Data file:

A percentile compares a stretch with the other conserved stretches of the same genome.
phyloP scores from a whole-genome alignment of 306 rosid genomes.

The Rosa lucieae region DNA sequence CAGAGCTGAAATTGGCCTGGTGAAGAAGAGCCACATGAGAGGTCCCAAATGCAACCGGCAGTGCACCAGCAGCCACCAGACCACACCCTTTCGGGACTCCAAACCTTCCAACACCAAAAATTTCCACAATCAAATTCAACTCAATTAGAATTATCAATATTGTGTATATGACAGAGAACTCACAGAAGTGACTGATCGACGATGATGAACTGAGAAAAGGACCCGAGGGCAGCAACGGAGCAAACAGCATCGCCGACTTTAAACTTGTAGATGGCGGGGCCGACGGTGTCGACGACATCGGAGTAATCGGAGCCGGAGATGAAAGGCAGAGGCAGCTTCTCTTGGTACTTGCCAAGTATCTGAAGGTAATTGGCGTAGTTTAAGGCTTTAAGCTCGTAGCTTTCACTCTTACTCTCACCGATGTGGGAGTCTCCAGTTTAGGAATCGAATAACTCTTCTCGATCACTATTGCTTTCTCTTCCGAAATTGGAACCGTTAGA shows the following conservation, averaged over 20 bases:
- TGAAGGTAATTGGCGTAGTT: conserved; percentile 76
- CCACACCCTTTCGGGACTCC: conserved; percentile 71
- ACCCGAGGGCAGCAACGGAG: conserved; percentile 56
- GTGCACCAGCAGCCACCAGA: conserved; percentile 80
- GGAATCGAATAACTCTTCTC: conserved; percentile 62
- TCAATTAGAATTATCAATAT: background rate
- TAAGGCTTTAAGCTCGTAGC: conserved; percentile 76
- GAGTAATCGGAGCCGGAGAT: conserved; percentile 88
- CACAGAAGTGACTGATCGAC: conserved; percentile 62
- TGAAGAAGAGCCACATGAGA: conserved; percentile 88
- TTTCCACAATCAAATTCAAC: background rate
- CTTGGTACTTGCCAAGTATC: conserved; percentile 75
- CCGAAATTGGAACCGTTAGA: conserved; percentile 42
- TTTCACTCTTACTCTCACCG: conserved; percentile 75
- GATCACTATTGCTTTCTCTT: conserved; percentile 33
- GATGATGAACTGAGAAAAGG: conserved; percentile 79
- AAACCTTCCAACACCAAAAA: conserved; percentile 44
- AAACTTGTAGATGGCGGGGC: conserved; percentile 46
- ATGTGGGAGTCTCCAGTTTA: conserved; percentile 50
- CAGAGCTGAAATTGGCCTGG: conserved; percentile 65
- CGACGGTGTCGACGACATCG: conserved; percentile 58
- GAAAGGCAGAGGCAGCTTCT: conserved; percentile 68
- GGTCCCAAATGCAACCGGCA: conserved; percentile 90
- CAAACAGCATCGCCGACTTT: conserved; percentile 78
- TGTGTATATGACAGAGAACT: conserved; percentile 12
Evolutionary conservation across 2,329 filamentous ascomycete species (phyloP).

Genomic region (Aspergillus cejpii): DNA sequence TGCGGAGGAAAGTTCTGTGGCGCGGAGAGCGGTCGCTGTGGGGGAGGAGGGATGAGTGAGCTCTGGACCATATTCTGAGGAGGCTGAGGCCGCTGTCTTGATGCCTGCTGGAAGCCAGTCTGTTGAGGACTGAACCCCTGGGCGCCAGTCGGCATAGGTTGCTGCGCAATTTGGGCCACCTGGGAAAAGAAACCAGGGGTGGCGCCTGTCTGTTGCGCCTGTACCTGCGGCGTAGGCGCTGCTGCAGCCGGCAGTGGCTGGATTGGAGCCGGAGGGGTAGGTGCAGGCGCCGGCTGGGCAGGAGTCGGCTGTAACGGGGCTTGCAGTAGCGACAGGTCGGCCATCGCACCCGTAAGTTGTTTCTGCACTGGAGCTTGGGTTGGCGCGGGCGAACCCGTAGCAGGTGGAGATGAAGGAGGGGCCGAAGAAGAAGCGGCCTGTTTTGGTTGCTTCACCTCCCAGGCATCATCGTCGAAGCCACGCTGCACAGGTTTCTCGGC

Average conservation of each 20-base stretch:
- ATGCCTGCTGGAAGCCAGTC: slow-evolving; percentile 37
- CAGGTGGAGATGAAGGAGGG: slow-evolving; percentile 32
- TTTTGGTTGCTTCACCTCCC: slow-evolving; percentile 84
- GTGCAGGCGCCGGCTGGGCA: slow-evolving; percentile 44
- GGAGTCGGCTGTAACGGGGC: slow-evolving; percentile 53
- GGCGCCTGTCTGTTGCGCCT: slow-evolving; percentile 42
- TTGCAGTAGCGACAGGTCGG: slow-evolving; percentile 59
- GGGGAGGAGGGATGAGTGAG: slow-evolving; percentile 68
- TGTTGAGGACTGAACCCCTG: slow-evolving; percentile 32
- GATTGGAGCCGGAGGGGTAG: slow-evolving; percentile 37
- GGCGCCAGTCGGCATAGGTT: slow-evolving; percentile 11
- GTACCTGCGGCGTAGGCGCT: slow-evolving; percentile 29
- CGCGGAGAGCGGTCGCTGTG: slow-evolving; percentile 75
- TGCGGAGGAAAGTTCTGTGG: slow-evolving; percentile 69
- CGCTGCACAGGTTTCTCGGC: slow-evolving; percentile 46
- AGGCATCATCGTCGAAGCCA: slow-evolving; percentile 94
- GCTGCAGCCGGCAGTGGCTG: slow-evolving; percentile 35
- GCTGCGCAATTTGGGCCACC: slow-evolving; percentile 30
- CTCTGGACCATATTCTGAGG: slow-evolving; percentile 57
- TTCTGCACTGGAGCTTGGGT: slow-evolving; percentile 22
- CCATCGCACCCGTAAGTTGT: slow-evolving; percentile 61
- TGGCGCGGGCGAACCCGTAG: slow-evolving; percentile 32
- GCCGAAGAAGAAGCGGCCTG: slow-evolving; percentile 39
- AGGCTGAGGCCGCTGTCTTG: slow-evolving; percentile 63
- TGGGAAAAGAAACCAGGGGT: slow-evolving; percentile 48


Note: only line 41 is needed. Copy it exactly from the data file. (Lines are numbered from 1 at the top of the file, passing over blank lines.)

- GATTGGAGCCGGAGGGGTAG: slow-evolving; percentile 37